- This has been heard like a mantra on Doctor Who fan sites since the new series began airing (and in all kinds of fan venues even before then), to the point where there are certain areas where expressing any criticism of the new series will invoke this response.
- MTV reality show Jersey Shore has been accused of reinforcing negative stereotypes of Italian-Americans as nothing but loud-mouthed party animal guidos. Cast member "Snooki" responded with this line, which made her look like a stereotypical loud-mouthed guido:
FUCK YOU! If you don't want to watch, don't watch. Just shut the hell up! I'm serious. FUCK YOU!
- Co-creator of Seinfeld Larry David would often state in response to criticism of the show, "If you don't like it, please don't watch."
- In a press conference before the Battlestar Galactica (2003) series premiere, Edward Olmos was asked about the reaction of Battlestar Galactica (1978) fans to the reimagining. He said, flatly, "If you're a fan of the original, don't watch the new one. You won't like it, turn it off." This made some minor entertainment headlines ("Eddie Olmos doesn't want you to watch his new show!") and was probably the result of Olmos seeing one too many complaints from the original show's fans about the new show's mere existence. Ron Moore would later admit that it turned into better publicity than they could have paid for with people tuning in just to see why Olmos thought they would hate it.
- In a pre-series interview, Kamen Rider Dragon Knight's producer Steve Wang commented on fans who automatically hate any US adaptation without giving it a fair shot, saying (in so many words) that Dragon Knight wasn't for them, and that he'd be the first to suggest they just not bother watching the show at all to save themselves the trouble of going to the fan forums and bitching about it. Wang is, however, a huge Kamen Rider fan, and in said interview he also points out that "the original Japanese versions will always be there for them to enjoy and, despite what they believe, no one can ever take that away."
- Happens In-Universe on The Muppet Show with Statler & Waldorf, who buy tickets to see the show every week even though they hate it. They even lampshade this fact in the opening credits.
- In an interview promoting Preacher, Joseph Gilgun was asked to address the show's possibly offensive nature towards Christians. Gilgun's response was to say "fuck them" and to not watch the show if they think it won't be nice to their religion.
- Jay-Z's attitude toward his critics can be encompassed in "99 Problems":
If y'all don't like my lyrics / You can press fast forward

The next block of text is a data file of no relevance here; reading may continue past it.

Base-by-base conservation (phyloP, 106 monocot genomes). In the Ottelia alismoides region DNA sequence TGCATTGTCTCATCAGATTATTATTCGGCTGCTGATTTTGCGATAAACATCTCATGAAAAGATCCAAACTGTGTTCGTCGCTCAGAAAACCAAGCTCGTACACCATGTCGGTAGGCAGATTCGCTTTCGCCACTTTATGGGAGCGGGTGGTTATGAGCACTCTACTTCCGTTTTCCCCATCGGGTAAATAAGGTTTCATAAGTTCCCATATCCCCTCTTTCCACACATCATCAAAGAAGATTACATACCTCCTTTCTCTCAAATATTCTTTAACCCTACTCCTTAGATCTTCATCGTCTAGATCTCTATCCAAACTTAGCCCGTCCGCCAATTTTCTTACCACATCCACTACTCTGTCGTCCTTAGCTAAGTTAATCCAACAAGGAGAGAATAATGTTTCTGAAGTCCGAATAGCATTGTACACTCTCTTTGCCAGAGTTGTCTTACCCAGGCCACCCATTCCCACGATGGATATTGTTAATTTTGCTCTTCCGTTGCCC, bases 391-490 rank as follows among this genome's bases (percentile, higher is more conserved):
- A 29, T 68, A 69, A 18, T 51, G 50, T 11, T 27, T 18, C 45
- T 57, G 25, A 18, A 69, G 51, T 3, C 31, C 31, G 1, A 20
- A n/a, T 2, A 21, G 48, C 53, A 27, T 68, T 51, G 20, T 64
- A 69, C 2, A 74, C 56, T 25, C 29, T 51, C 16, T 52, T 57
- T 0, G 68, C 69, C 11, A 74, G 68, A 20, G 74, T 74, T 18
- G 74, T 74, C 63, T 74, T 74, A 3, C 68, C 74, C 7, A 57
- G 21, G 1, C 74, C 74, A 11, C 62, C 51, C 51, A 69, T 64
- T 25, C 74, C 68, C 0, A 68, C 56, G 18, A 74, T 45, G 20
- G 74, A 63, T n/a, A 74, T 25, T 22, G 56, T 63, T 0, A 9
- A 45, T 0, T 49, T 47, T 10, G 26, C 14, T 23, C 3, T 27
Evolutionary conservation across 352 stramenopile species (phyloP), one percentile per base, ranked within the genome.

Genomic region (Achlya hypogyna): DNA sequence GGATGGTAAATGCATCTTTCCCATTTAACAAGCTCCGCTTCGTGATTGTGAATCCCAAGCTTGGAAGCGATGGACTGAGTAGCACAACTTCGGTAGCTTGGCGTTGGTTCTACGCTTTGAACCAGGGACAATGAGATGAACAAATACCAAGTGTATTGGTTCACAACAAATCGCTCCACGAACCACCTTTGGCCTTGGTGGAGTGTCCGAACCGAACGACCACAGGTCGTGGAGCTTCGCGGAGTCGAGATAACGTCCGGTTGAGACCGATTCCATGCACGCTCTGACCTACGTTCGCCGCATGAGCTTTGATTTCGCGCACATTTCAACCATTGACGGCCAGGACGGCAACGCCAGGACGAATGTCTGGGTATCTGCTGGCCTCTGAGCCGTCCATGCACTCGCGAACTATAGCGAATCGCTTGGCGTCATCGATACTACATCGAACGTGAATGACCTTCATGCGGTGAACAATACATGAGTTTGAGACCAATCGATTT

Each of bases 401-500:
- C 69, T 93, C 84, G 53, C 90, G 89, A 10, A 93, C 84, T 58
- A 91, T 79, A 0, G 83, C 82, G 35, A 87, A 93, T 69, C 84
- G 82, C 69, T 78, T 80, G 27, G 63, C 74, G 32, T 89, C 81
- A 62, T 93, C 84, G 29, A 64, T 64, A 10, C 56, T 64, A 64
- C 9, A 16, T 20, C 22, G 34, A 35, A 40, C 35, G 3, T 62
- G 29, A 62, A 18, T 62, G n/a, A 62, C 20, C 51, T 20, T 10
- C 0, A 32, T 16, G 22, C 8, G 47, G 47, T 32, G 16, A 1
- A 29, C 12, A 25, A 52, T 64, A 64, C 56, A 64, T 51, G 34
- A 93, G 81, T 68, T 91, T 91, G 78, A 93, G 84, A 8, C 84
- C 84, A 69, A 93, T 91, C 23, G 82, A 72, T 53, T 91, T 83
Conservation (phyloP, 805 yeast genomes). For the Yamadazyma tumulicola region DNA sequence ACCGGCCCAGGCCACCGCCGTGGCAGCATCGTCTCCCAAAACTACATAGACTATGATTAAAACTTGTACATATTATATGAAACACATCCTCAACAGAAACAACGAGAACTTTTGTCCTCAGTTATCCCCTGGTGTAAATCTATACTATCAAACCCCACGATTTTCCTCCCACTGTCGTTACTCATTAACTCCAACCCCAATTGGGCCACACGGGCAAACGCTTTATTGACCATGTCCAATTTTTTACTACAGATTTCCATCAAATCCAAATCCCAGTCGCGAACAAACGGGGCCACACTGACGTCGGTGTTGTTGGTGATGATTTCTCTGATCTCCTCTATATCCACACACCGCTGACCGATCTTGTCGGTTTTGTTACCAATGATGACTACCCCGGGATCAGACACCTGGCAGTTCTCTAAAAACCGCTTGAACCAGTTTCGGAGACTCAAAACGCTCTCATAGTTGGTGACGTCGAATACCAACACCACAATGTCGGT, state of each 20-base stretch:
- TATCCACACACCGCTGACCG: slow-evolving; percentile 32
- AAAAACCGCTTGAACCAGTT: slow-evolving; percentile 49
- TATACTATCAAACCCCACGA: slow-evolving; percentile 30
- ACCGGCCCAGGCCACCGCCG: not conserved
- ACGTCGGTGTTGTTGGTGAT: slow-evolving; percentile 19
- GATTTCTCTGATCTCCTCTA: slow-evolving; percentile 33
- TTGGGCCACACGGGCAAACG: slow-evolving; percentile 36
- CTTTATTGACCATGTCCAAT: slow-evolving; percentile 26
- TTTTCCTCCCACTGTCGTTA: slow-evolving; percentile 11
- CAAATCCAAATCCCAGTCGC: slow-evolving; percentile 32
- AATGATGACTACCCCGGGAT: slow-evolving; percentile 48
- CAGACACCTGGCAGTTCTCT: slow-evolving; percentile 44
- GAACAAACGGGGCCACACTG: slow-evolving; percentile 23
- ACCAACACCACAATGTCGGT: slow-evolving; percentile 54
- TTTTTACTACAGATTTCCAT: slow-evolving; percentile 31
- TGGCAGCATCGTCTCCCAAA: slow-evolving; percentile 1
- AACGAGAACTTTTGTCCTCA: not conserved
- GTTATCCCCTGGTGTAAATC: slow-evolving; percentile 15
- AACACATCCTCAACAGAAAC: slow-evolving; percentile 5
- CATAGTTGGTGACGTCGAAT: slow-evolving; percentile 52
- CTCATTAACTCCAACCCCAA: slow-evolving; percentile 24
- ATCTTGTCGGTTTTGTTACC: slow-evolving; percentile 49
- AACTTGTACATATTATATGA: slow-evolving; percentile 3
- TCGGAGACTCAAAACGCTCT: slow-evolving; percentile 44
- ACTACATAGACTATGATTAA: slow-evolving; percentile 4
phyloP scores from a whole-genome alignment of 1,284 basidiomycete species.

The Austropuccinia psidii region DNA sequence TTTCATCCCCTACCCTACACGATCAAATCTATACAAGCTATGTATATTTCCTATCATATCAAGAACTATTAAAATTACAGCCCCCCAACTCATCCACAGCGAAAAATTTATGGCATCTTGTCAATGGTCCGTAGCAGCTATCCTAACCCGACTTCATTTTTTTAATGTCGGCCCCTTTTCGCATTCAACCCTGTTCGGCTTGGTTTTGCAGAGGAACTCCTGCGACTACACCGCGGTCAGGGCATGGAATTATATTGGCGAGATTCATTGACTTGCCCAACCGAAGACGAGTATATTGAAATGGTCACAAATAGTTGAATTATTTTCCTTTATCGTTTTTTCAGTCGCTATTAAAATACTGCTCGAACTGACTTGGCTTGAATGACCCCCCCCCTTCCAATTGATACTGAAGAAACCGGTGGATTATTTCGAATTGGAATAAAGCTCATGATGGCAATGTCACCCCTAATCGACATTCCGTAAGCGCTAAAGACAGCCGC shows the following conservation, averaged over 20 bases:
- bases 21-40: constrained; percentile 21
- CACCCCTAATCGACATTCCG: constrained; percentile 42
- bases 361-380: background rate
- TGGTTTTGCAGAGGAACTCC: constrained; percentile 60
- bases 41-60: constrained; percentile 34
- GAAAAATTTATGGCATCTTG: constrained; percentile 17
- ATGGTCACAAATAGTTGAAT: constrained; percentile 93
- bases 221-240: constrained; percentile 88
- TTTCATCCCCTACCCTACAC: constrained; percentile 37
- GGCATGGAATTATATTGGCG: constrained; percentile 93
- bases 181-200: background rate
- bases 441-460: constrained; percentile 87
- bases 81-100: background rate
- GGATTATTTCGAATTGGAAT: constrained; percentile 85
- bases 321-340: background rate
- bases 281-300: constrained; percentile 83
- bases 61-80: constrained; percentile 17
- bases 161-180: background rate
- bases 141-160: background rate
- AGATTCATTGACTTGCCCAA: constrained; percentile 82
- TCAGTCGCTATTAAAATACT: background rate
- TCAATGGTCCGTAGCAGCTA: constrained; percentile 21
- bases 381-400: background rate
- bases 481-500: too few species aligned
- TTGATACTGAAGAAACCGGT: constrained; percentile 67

- From Casper Milquetoast: "While wading through the second installment of a tiresome serial, Mr. Milquetoast suddenly realizes that there is no town, state, or federal law compelling him to finish it."
- Roman Reigns is without question the most unpopular babyface wrestler of all time, even winning Pro Wrestling Illustrated's "Most Hated Wrestler of the Year" award despite that being almost exclusively reserved for the bad guys. Wrestling fans booed him relentlessly and begged for him to go. The executives, though, audaciously declared there to be No Such Thing as Bad Publicity and that if the fans really hated him, they wouldn't even bother to turn up and boo him. It's as if they expected the fans already there to universally just remain silent — which would send quite a message, but it's completely implausible to expect thousands of fans to spontaneously decide to do that.
- Video game fans tend to complain about optional Downloadable Content, to which they're told just not to buy it if they don't like it. That would work if that were the sole problem, but the content is also taking up space on the disk that could be used to make the game they do like better, or else should have been part of the main game to begin with.
- Video game fans also tend to prefer specific genres over others, so reviewers might find themselves criticizing a game just because it's a genre they're not really into. "Don't like, don't play" can be a valid response when it's just some guy on GameFAQs who's probably trolling. It's less valid when the reviewer is being told to play it by his superiors and says right up front he doesn't like the genre because he has to let the readers know he probably can't provide an objective review of the game. And it warps right back to valid when those reviewers start to cater to the fans' entitlement complexes and demand only games in genres they like.
- Later Pokémon games have side contests that only really give out Cosmetic Awards and have no impact on the game itself. When fans complain that this isn't like the early games, they're reminded that almost all of these side contests are completely avoidable; don't like, don't play.